Alison Sweeney: 'Love & Jane' brings Austen romance to app era

"It is important to put your phone down and be in real life," Sweeney told UPI.

Benjamin Ayres and Alison Sweeney star in "Love & Jane," premiering Saturday. Photo courtesy of Hallmark
1 of 5 | Benjamin Ayres and Alison Sweeney star in "Love & Jane," premiering Saturday. Photo courtesy of Hallmark

NEW YORK, Feb. 9 (UPI) -- Alison Sweeney is not just the lead in the new romantic comedy Love & Jane, she is also a producer who helped develop the movie with writer-director David Weaver.

"I got to talking to the director on another project about how much I loved Jane Austen and we were debating all the different iterations of the different movies and what we like about each of them and he sort of pitched me this idea that he had," Sweeney told UPI in a recent phone interview.


"I just said: 'Oh, my gosh. This is a great idea. We have to take this to Hallmark.' And, of course, they loved it. ... So David wrote the script and we've just been working collaboratively on it since Day 1."

Premiering Saturday on the Hallmark Channel, Love & Jane stars Sweeney as Lilly, a Jane Austen-obsessed copy writer for an advertising firm hired by tech giant Trevor (Benjamin Ayres) to get more people to read books on an app instead of purchasing volumes at bookstores.


Bored in her career and confused about her love life, Lilly conjures up the long-dead Austen (Kendra Anderson) -- author of the classic 19th century romances Pride & Prejudice, Emma and Sense & Sensibility -- to advise her.

"I loved the idea of the comedy of it. I loved the idea of Jane Austen coming to life in that 'Mary Poppins' way. She is just there when Lilly needs her the most and then there is the modern take on falling in love the old-fashioned way," the Days of Our Lives and Chronicle Mysteries star said.

Lilly prefers real human connection to the Internet and algorithms, whether that is hosting her diverse and enthusiastic Jane Austen book club or meeting suitors in person under unexpected circumstances.

"The Internet has us all engaged and, yet, not with each other. It is so lonely," Sweeney said.

"I love that Lilly has this little book club. I love that David really developed this idea that everybody loves Jane Austen and the trucker with the hat" that says "I Love Jane", she said.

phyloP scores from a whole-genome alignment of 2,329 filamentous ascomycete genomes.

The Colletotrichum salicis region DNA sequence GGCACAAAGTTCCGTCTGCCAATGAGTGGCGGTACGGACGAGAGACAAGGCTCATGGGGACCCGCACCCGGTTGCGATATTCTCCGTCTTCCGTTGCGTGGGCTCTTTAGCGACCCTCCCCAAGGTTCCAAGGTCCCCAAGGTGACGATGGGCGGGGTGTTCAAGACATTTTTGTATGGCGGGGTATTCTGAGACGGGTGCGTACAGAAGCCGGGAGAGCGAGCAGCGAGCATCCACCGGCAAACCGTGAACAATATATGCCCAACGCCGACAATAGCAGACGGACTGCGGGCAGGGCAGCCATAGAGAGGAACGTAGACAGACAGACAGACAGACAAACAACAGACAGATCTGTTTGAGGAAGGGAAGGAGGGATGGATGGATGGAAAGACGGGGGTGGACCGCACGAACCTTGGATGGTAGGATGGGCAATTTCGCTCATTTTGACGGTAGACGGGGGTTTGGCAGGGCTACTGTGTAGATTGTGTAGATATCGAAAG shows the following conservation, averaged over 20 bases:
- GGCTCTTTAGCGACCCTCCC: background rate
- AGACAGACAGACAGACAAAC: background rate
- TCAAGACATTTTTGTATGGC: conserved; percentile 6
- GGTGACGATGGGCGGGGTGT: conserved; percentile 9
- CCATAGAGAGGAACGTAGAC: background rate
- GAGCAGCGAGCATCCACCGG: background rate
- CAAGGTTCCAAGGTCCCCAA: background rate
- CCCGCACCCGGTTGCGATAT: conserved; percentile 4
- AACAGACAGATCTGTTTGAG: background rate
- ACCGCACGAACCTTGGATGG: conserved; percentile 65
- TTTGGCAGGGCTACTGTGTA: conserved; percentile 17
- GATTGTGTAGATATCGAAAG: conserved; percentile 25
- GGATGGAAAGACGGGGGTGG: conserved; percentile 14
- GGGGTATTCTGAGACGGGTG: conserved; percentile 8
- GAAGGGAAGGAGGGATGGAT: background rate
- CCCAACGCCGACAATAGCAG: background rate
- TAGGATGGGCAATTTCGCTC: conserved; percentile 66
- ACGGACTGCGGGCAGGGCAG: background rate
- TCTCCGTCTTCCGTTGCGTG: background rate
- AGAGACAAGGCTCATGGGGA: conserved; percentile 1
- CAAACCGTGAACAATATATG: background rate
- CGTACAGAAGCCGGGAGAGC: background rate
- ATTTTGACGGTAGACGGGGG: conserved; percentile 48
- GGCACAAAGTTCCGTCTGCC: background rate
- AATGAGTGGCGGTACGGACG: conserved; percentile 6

"If someone gives her a chance, those books are so delightful and charming. It was so fun to play that out and showcase that it is important to put your phone down and be in real life."


Even though Lilly is a strong, accomplished woman in her late 40s, she is an unabashed romantic.

"She's been holding onto those romantic feelings for so long -- not just in terms of finding a guy, but for herself. She just loves to dress that way. She loves to do her hair that way. She just is a throwback," Sweeney said.

"She wishes she was in [Regency] England and she wants to honor all those manners and that old-fashioned charm."

Members of Lilly's book club adore the romantic plots and family dynamics of Austen's books, but also seem to appreciate the courtesy characters extend each other, something that seems to be lost in the contemporary world.

The character of Jane also reminds Lilly about how important it is to be appropriate when dealing with others.

"You don't have to express everything you feel all the time," Sweeney said. "Sometimes it's OK to keep it up inside."

Better known for her dramatic work, Sweeney was excited to play a role that let her show off her funny side.

"The comedy is inherent when you are seeing someone that no one else can see. That's really fun and sometimes really, really hard to play," she said, laughing.


"Those scenes are tricky, but I really had a great time with it and I thought the story was super fun," she said, adding that a scene in which she and Jane are in bed watching a movie on Lilly's laptop was "surreal" to film.

The project also allowed Sweeney to share the screen once again with her frequent collaborator Ayres.

"It was really great to see him tackle such a different role than what he played in Chronicle Mysteries. ... He really relished the idea of tackling Trevor."

In true Austen fashion, Lilly's relationship evolves over the course of the movie.

Sweeney loves the "meet-cute" setup for Lilly and Trevor when they both grab the last copy of an Austen tome at a bookstore, argue over it, then Trevor appears not to remember her when they are formally introduced.

"She's like: 'Wait! I had a fight with this guy and he doesn't even remember me?' She's so outraged. It's such a perfect Jane Austen conceit and she has all these judgments about him," Sweeney said.

"He is so caught off-guard by her and the way she treats him and the way they talk. He can't help but be drawn in by that and then she can't help but be captivated by him, as well."


While there have been countless books and movies that reimagine Austen's stories and characters, Love & Jane takes the unique point of making the author a character who is aware of how her writing will be embraced in the future.

"I loved the idea of her getting to enjoy how much her work has impacted people, how she would want to meet Colin Firth. How could she not?" Sweeney said, referring to the star of the 1995 miniseries Pride & Prejudice and 2001's Bridget Jones's Diary, a modern retelling of the story.

The movie is part of Hallmark's Austen-themed "Loveuary" programming.

The lineup also includes An American in Austen, premiering Feb. 17, starring Eliza Bennett, Nicholas Bishop and Nell Barlow, as well as a new adaptation of Sense and Sensibility, starring Deborah Ayorinde, Bethany Antonia, Dan Jeannotte and Akil Largie, premiering Feb. 24.

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